It is important for children to develop a healthy relationship with food early on in life, in order to avoid medical issues such as obesity, explains dietitian Abby Courtenay.
Courtenay says that there is an obesity crisis among both adults and children, adding that that 18% of children between the ages of 2 and 5 are obese.
Obesity and diet are influenced by a combination of genetics, physiological and psychological factors, according to Courtenay.
She explains that people have a genetic predisposition to particular tastes, such as salty or sweet.
A mother's diet, while pregnant and during breastfeeding, influences a child's taste preferences in adulthood.
At the same time, psychological influences such as family habits and eating behaviours can impact a child's views on food.
She explains that nutritional food should be the norm in households, cautioning against too many sweet foods and takeaways.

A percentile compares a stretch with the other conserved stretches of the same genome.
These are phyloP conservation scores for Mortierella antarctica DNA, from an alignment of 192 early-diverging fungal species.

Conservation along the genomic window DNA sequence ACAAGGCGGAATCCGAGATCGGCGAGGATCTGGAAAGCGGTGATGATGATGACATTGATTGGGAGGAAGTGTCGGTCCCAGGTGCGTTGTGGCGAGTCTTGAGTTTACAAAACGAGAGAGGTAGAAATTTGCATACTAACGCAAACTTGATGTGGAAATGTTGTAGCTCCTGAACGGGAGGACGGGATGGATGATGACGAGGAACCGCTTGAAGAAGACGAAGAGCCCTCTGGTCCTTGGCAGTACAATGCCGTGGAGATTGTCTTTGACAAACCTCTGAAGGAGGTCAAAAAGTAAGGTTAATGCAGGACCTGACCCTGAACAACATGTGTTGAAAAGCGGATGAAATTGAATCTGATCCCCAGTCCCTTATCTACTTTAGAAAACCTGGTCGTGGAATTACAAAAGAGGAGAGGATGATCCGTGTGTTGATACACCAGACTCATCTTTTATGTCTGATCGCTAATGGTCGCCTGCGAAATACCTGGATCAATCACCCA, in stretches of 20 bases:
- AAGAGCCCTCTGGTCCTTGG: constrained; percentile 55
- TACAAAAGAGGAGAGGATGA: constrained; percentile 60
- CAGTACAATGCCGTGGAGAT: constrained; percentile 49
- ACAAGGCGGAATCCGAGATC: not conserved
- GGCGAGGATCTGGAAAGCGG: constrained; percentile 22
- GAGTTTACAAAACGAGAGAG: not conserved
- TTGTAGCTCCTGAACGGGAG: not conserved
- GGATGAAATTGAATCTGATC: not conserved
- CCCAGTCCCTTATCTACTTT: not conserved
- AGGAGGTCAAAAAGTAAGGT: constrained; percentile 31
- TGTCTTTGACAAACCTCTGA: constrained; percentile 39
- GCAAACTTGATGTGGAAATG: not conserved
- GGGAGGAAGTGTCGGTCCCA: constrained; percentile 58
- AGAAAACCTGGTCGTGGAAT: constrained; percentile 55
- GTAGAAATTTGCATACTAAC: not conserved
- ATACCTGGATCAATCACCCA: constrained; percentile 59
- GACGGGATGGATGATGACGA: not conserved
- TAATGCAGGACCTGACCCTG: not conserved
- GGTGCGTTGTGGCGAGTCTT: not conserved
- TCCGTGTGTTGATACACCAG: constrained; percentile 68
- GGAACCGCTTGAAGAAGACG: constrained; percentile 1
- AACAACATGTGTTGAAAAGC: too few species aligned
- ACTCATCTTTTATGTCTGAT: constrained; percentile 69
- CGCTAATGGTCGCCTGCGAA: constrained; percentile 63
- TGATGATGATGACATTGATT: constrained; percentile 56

Courtenay says that parents should not use food as a reward, and recommends that parents use the plate model when planning meals to achieve a balanced diet.
In the plate model, half of the plate should be vegetables, one quarter of the plate lean proteins and the remaining quarter healthy starches.
If your plate is full of these different colours and flavours, the chances that you will feel deprived after having a meal like that are very small.— Abby Courtenay, dietitian
While different diets are suited for different people, Courtenay suggests that families eat more vegetables, and be aware of the kind of fats in their food.
My favourite saying is: If in doubt, eat more vegetables.— Abby Courtenay, dietitian
She says portion control should be less about regulating meal sizes, but more about eating enough of the right foods, and eating to one's fullness.
Listen to the full conversation from The Redi Tlhabi Show(with Eusebius Mckaiser):